We logged a formal complaint via United Premier for the unaccompanied minor situation and were blown away to learn that when you file a complaint with United you cannot file it yourself. You have to tell someone on the phone what you are filing for, let him or her write your story down and then THEY file it. We asked to have them read it back to us to verify the facts, we also asked to read it ourselves and both requests were denied. We asked for them to focus on the fact that they “forgot” a 10-year old in the airport and never called camp or us to let us know. We also asked that they focus on the fact that we were not informed in any way that United uses a third party service for this. They said they would “do their best” to file the complaint per our situation. We asked if we would be credited the $99 unaccompanied minor fee (given she was clearly not accompanied). They said they weren’t sure.
We asked if the bags being lost for three days and camp having to make 5 trips to the airport vs. one was something we would be compensated for (given we pay camp $25 every time they go to the airport). They said that we would have to follow up with that separately with United baggage as a separate complaint. They also said that process was the same—United field what they hear from you but you do not get to file the complaint yourselves.
The good news:
- Phoebe arrived at camp safely after an unbelievably traumatic experience
- Phoebe’s bags arrived safely (albeit three days later)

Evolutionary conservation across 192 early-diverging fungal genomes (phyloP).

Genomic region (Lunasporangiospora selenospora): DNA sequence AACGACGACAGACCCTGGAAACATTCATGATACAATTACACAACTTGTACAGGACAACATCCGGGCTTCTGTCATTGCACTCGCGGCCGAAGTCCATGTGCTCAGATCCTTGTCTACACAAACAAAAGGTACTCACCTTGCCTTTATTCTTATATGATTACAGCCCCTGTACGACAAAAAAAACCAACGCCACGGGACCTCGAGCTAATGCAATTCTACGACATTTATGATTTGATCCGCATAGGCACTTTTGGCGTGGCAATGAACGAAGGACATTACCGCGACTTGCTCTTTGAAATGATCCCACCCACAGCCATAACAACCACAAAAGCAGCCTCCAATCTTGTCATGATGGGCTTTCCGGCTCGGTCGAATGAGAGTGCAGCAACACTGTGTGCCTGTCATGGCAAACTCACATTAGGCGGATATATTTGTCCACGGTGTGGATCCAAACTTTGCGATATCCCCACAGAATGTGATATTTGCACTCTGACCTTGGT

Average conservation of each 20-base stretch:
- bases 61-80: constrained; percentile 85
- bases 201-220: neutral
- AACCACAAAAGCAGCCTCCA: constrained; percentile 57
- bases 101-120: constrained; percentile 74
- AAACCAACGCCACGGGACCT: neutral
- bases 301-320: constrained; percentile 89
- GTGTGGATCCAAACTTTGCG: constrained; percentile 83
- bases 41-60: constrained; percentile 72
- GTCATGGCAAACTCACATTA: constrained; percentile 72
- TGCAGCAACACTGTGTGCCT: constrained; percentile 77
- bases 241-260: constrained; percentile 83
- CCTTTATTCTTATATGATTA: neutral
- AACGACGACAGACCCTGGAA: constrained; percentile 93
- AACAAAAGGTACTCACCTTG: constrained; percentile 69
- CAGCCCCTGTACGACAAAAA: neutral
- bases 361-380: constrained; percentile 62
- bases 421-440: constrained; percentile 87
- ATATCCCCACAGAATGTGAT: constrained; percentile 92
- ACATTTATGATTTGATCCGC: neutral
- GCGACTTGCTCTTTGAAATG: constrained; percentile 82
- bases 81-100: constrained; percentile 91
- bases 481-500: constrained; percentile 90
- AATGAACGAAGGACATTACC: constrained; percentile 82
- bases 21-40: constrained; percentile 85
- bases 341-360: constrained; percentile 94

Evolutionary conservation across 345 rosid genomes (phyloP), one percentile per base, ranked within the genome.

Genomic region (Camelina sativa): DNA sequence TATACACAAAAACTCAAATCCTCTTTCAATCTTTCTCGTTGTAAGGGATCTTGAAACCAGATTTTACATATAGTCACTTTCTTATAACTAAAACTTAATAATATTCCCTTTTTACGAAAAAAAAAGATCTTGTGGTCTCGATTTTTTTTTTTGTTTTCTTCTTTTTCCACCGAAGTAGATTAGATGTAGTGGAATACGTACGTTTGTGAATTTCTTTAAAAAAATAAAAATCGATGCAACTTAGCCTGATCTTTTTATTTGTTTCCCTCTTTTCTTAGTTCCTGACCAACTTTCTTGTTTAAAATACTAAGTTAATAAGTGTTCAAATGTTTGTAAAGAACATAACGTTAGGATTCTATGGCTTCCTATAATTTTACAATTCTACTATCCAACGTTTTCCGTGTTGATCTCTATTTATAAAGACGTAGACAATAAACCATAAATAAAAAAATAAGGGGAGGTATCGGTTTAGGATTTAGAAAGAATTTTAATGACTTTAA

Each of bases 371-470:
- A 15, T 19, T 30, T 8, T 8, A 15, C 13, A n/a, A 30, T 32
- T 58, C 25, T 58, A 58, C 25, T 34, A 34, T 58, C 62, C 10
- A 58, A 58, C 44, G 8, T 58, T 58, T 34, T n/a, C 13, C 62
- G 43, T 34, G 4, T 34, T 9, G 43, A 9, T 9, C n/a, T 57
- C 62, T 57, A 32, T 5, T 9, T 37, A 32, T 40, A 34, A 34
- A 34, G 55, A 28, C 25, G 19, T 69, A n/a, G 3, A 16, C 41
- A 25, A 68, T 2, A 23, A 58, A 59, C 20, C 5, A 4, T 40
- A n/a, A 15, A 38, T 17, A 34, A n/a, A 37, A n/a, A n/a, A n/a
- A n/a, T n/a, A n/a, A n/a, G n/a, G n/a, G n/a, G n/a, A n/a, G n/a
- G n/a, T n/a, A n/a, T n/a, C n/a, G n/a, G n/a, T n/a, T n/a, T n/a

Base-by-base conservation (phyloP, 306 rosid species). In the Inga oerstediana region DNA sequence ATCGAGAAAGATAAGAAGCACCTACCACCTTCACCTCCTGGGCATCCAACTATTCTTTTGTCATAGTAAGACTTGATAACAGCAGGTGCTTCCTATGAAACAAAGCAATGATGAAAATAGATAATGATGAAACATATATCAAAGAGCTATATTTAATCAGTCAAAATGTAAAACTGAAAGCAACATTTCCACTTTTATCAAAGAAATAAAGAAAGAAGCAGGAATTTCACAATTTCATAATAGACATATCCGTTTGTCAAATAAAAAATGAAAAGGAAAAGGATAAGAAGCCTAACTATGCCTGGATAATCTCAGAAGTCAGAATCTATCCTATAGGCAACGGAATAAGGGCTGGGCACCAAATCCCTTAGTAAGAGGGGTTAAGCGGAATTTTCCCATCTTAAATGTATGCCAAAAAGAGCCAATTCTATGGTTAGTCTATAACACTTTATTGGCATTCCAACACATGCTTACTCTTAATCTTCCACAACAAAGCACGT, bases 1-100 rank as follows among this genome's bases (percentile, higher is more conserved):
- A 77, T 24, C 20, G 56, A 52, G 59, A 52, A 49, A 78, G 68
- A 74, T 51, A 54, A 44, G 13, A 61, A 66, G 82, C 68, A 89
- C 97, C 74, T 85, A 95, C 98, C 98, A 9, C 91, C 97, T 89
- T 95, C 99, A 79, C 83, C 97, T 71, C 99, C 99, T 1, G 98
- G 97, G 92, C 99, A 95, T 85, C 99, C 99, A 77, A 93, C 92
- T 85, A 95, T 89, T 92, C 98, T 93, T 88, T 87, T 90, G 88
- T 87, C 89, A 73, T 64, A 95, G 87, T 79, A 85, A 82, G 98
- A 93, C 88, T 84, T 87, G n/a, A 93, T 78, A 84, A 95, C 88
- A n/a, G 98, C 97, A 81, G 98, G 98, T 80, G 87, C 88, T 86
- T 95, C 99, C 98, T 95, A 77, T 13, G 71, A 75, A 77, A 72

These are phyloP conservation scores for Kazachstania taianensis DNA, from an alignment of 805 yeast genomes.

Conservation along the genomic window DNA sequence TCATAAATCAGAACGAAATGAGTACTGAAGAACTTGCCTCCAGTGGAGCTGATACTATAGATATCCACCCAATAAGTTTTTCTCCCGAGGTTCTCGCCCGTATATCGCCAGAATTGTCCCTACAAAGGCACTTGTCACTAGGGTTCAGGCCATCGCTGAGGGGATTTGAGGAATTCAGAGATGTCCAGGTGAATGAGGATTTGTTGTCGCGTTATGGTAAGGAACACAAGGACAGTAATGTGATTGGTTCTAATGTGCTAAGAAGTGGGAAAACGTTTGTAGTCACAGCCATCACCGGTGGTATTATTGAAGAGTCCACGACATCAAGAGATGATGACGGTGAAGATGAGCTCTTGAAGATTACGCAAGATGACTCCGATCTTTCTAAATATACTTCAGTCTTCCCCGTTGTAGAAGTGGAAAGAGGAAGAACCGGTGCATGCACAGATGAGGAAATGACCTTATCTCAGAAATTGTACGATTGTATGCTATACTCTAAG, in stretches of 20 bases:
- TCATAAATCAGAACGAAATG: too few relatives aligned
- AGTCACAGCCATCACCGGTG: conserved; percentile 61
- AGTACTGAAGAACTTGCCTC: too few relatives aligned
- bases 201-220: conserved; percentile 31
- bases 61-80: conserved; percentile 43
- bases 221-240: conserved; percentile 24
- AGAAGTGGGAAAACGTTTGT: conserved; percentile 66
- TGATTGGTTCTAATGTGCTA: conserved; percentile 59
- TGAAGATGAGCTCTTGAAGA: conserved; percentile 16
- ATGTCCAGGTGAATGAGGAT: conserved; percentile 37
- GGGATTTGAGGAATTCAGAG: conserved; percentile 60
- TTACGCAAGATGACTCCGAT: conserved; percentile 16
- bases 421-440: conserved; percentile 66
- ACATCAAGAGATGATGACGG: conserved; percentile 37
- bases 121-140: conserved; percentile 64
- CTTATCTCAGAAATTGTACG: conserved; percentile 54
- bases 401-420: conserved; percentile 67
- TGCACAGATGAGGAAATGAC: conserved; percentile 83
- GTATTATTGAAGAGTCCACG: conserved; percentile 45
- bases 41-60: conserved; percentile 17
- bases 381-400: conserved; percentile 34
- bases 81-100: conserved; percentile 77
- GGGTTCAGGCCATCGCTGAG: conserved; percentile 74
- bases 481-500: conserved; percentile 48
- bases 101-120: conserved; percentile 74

- United employee Deborah #M2747 is a Mom and was amazing despite her United training
- United employee Lisa #A8183 is a Mom and was amazing despite her United training
The bad news is such a long list and so crazy I don’t know where to start:
- United outsourced a service to accompany small children without informing parents in advance of taking their children into their care—HUGE liability
- United neglected to care for and keep safe the unaccompanied minor that they took into their care by forgetting her and having all their staff ignore her requests for help—HUGE liability
- United neglected to inform the minor’s parents and/or the minor’s designated pick up contact that she was delayed (or should I say forgotten?)—HUGE liability
- United in India was completely unable to help us on any account (except to tell us incorrectly that Phoebe had indeed arrived safely when she had not)
- United baggage is completely inept and has no business being in business
- United has made the travel process and experience unbearable by de-humanizing any and all experiences UNLESS you are a Premier member AND you beg someone to “be a parent” AND they break the rules ONLY then can they maybe help you
- United’s complaint process is unacceptable—you lost our child and we still have not heard form you that you are even sorry and we can have our $99 fee back
- I need to stop now or I will start typing things that are even more unflattering than the above list
We have flown Untied for 40 years, my husband is a Premier member and flies all over the world with United, we have a United credit card, and we were very loyal United followers. Phoebe would have grown up to be a loyal United follower as well I am sure, but now she “never wants to fly United again”.
We have never in all our collective years had such an unbelievably terrible customer service experience—not ever. We estimate that we spent around 18 hours collectively on the phones, on hold, trying to track down Phoebe, her bags and our peace of mind. Its hard to imagine how you run a business this way, how you get away with things so close to child endangerment, and how you sleep at night training your service employees how to not be of service.
End of story? You tell us. As far as we are concerned it can’t get any worse.